3 obstacles between freelancers and retirement (and how to overcome them)

Guest Blogger

As a freelancer, you’re in charge of everything. You set your own schedule and pursue work for clients, but there are other responsibilities that you may not have time to think about.

One of the most important is your retirement fund.

Saving enough for retirement can seem overwhelming when you don’t have an employer-sponsored 401(k). But when you know how to overcome key obstacles, you’ll discover how to plan successfully for retirement as a freelancer. Here are three problems you may experience and steps you can take to solve them.

illustration & icons by DreamMaster

1. You haven’t set a goal

Saving for retirement is even more stressful when you don’t know how much you need to save. Creating a written retirement plan will give you a goal to move toward. A retirement calculator can help you get a better idea of how much money you need and how much you have to put aside every month to reach your goal. We have one you can try out.

2. You need to save and pay off debt at the same time

If you’re trying to pay off debts such as your credit cards, student loans or car loans, you might not think you can afford to set aside money for retirement until you’ve paid those debts off. High interest rate debt should come first. But for lower interest rate debts, where the interest rate is lower than what you could make on your retirement fund, it’s better to pay the minimum on that debt and put the rest toward retirement.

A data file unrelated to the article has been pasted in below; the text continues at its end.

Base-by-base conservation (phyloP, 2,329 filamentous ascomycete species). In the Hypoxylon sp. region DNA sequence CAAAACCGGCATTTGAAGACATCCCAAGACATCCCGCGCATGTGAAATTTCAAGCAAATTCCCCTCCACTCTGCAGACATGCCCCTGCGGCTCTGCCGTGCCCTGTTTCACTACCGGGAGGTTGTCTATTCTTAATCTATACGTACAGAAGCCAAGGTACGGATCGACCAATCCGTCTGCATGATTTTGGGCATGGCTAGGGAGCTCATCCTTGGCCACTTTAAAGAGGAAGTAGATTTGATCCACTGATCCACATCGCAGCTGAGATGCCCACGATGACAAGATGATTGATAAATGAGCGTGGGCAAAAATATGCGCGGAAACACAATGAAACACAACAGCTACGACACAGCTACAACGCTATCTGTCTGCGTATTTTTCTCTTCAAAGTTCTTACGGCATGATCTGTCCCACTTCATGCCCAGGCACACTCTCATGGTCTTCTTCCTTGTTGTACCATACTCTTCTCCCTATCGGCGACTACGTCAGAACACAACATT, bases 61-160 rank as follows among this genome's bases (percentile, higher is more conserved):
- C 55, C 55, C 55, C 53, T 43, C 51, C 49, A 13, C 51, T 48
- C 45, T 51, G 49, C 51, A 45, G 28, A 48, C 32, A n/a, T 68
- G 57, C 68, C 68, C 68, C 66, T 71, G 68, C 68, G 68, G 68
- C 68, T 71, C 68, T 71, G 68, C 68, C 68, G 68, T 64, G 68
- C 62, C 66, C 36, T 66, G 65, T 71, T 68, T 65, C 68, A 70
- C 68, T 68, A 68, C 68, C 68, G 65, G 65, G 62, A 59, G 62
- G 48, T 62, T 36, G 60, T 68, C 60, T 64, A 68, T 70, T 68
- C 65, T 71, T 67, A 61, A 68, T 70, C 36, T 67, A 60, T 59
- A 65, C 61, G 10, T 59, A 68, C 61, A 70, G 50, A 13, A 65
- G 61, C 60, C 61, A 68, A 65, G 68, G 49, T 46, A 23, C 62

3. You don’t know which retirement plan is right for you

If you’re a full-time employee, a 401(k) is the easiest choice. But as a freelancer, you may not know your options. Here are two of them:

Solo 401(k)


This account allows you to put money in your own 401(k) and then match it as your own employer. You could contribute up to $18,000 a year as an employee, plus up to 20% of your net self-employment income. These accounts come in both traditional and Roth versions, but you can’t have any employees other than your spouse.


This account has a contribution limit of $53,000 a year, or 20% of your net self-employment income, if it’s less. You won’t be able to put away as much money this way if your income is higher. It’s also best if you don’t have any employees, because you’ll have to give them the same percentage that you give yourself.


Even with a budget and the right plan, there’s one more hurdle: choosing where to open your account. Check out this list of the best IRA providers to get an idea of where to start saving. Once you choose one, the provider will walk you through the process.

Your retirement plan should be something you feel good about. Once you have your plan in place, you can pursue your career knowing that your money is going both to your current and future self.

This article was written by Veronica Ramirez.  Veronica is a staff writer at NerdWallet, a personal finance website. Email: vramirez@nerdwallet.com. Twitter:@veraudrey.

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